China’s harsh policies in Tibet, restricting freedoms and basic human rights, have intensified Tibetan grievances and exacerbated the resentment felt across Tibet. Thousands of Chinese troops are currently stationed in Tibet and monks and nuns have been subjected to harsh ‘patriotic re-education’ programmes. Tibetan students have been sentenced to harsh prison terms for advocating for the right to use their language, and the friends and families of Tibetans who have self-immolated have been detained and interrogated.
So far 136 self-immolation protests by Tibetans living under Chinese rule have taken place since 2009; over 85 in 2012, with 28 in the month of November 2012 alone. More than 100 of these protesters are known to have died. Those who have self-immolated called for freedom for Tibet and the return of the Dalai Lama. Most of the self immolator left note calls for Tibetan unity and the return of the Dalai Lama to his homeland. All of them have expressed the same refrain: freedom for Tibet and return of the Dalai Lama.
As the world watches in horror these acts of fiery protest, Tibet experts have huddled into conferences to examine the causes of why Tibet is burning. The causes range from increasing alienation in a rapidly changing society to Chinese migrant workers swamping Tibetan population in the cities and towns on the plateau. Forced resettlement of nomads and rampant mining and the accompanying poisoning of river waters are another source of the bubbling discontent on the roof of the world.
The Chinese authorities are doing everything else except address these deep-seated Tibetan concerns. The authorities accuse the “Dalai clique” thousands of miles on the other side of the Himalayas of inciting self-immolation. They put Tibet under tighter restriction and greater surveillance and bar international media from reporting from the plateau and prevent information of the grim situation from flowing out of Tibet.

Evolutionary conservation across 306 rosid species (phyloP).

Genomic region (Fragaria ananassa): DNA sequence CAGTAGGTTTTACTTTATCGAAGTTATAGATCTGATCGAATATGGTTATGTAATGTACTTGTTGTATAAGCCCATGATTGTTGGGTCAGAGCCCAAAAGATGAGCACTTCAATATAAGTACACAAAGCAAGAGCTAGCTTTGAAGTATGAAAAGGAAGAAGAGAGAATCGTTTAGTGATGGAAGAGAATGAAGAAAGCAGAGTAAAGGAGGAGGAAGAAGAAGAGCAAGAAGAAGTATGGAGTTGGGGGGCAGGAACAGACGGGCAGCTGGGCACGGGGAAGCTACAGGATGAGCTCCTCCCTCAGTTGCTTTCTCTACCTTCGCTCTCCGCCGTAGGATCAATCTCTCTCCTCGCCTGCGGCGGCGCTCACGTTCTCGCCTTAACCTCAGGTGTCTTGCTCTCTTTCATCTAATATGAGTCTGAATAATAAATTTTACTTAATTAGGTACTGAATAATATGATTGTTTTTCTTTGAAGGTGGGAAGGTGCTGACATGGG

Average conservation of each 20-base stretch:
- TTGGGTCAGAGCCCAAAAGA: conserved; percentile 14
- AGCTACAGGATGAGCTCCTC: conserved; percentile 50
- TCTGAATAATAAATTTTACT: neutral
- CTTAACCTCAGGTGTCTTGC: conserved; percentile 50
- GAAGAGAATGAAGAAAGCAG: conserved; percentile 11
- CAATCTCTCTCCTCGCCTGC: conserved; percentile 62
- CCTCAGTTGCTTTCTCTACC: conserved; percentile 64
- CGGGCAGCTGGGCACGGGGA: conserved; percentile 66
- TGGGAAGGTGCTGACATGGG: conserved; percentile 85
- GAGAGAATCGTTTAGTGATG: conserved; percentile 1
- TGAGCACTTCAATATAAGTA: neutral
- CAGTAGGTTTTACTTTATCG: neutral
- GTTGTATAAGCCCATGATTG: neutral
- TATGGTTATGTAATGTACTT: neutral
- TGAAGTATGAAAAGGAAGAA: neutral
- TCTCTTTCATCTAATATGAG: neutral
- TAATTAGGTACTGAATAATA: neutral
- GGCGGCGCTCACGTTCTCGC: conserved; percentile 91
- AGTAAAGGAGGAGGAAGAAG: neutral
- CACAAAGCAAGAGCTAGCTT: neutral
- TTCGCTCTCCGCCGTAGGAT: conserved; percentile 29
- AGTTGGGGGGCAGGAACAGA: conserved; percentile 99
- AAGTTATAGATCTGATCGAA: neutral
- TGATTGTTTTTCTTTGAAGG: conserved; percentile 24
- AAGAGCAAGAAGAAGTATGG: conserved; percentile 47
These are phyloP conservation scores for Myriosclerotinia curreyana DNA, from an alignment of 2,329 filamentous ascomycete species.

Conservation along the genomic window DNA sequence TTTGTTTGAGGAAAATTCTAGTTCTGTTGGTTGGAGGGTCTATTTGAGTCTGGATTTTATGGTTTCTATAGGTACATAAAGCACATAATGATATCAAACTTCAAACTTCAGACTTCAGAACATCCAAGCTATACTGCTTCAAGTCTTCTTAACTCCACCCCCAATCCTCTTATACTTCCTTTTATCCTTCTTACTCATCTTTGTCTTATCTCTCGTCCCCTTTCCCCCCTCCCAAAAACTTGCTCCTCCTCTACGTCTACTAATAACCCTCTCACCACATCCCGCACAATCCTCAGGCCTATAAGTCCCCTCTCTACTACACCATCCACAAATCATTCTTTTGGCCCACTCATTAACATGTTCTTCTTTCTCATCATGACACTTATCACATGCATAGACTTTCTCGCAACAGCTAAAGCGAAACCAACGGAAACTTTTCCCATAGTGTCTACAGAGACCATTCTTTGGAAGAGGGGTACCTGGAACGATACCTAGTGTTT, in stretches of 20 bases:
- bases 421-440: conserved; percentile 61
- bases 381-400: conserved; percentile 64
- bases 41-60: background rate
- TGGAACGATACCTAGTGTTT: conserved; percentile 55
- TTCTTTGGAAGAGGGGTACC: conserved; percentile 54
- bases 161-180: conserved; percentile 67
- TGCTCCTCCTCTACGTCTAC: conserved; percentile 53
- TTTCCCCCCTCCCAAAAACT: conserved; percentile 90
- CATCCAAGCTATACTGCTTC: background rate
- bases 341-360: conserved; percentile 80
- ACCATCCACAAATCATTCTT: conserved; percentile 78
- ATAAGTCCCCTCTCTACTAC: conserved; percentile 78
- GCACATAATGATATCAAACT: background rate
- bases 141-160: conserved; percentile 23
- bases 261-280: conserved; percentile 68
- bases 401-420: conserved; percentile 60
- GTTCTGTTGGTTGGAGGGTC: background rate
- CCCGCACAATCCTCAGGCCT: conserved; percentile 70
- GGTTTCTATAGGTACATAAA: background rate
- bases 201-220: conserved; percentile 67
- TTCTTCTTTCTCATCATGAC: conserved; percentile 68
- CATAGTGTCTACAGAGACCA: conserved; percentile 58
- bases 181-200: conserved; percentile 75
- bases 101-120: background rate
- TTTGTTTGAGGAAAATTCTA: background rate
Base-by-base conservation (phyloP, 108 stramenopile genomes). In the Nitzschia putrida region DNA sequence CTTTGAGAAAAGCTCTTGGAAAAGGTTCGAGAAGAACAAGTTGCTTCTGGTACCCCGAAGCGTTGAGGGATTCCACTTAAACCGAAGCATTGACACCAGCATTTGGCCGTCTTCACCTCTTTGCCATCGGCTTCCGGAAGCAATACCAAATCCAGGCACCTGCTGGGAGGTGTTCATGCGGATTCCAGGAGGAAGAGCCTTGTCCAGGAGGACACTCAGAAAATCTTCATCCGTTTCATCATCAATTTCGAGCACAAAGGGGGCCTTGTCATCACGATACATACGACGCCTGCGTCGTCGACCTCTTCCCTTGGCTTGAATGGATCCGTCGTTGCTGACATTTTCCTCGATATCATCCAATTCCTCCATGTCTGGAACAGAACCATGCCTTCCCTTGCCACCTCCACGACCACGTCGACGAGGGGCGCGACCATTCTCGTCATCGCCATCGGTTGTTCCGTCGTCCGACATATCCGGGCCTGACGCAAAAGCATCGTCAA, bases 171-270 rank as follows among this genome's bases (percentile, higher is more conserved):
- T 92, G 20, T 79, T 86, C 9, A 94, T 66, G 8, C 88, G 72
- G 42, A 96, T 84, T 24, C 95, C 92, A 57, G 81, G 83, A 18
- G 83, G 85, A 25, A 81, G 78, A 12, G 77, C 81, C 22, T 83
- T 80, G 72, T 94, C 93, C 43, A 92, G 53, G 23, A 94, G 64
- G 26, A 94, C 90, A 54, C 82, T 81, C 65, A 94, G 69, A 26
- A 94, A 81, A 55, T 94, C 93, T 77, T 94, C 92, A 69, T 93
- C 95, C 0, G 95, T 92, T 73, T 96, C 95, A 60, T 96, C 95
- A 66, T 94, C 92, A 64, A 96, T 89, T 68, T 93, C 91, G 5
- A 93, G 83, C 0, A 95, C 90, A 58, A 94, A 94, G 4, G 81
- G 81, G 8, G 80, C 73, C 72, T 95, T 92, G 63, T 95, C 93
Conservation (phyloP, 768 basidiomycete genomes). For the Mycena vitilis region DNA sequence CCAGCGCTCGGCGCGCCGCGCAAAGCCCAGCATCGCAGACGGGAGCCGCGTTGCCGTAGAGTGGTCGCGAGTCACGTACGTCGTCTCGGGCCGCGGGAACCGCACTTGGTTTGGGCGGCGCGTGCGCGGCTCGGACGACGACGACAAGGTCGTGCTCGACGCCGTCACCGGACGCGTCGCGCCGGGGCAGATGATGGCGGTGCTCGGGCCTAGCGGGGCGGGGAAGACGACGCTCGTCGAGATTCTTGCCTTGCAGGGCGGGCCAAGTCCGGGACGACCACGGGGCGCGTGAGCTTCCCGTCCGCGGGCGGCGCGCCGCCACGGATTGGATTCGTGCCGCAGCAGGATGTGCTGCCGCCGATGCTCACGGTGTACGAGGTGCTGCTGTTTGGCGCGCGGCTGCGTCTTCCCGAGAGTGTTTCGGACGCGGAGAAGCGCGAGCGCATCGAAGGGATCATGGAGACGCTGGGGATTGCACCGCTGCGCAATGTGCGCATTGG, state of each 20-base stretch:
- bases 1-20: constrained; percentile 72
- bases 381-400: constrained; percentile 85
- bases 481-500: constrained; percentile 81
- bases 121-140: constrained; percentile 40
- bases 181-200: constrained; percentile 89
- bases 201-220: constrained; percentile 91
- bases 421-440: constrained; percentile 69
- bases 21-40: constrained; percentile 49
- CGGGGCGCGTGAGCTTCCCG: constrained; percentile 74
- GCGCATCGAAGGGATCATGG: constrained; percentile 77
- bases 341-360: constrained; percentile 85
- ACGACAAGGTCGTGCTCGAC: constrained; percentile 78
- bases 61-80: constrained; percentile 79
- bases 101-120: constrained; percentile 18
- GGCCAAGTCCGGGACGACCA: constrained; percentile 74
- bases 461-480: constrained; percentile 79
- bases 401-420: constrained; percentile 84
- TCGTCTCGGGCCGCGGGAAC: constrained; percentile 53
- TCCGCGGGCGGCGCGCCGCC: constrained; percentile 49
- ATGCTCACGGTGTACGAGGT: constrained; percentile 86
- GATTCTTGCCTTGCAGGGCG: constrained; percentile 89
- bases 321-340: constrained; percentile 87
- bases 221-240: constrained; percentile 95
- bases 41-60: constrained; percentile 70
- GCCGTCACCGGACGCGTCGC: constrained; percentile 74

Certainly, China’s tacit encouragement of unemployed Chinese in neighbouring provinces to migrate to Tibet is an overwhelming fear amongst Tibetans who are increasingly marginalized from the economic boom in their homeland. The main beneficiaries are the migrant Chinese workers. Rampant mining and the damage done to the environment have driven several Tibetans to register their protest by setting themselves ablaze. The Chinese authorities’ unrelenting attitude to all these Tibetan concerns also feed Tibetan discontent.
But these miss a critical issue that drives Tibetans to set themselves on fire. The Tibetan people now realize that their hope of seeing the Dalai Lama in their lifetime is receding. The envoys of the Dalai Lama based their discussions with their Chinese counterparts on their demand for genuine autonomy for the Tibetan people under a single administration within the scope of the constitution of the People’s Republic of China.
At a press conference organised by the State Council and broadcast live by CCTV on Nov. 10, 2008, China announced its response. Zhu Weiqun, the key Chinese
Representative at the talks, vigorously and comprehensively rejected the Tibetan demand, pointing to it as Tibetan independence in “disguise.”
All this brings us to the irony of Chinese rule in Tibet. After more than 60 years of its rule in Tibet, China has failed to win over Tibetan hearts and minds. The Tibetan people’s devotion to the Dalai Lama remains unshakeable.
We the Team of ‘Tenzin Project’ Tibet Photo Exhibition would like to invite all of you to kindly visit at GOROD Russian culture centre for our Tibet photo exhibition which will begin from 4th of May to 22nd of May 2015.
Lastly but not the least we would like to thanks the entire supporter for the cause of Tibet. Our special thankful to GOROD Russian culture centre, Munich for accepting our project to be held in their centre and to Tibet initiative, Munich for their kind support and recognition of our project.
With warm regards
Last modified: 27. Februar 2018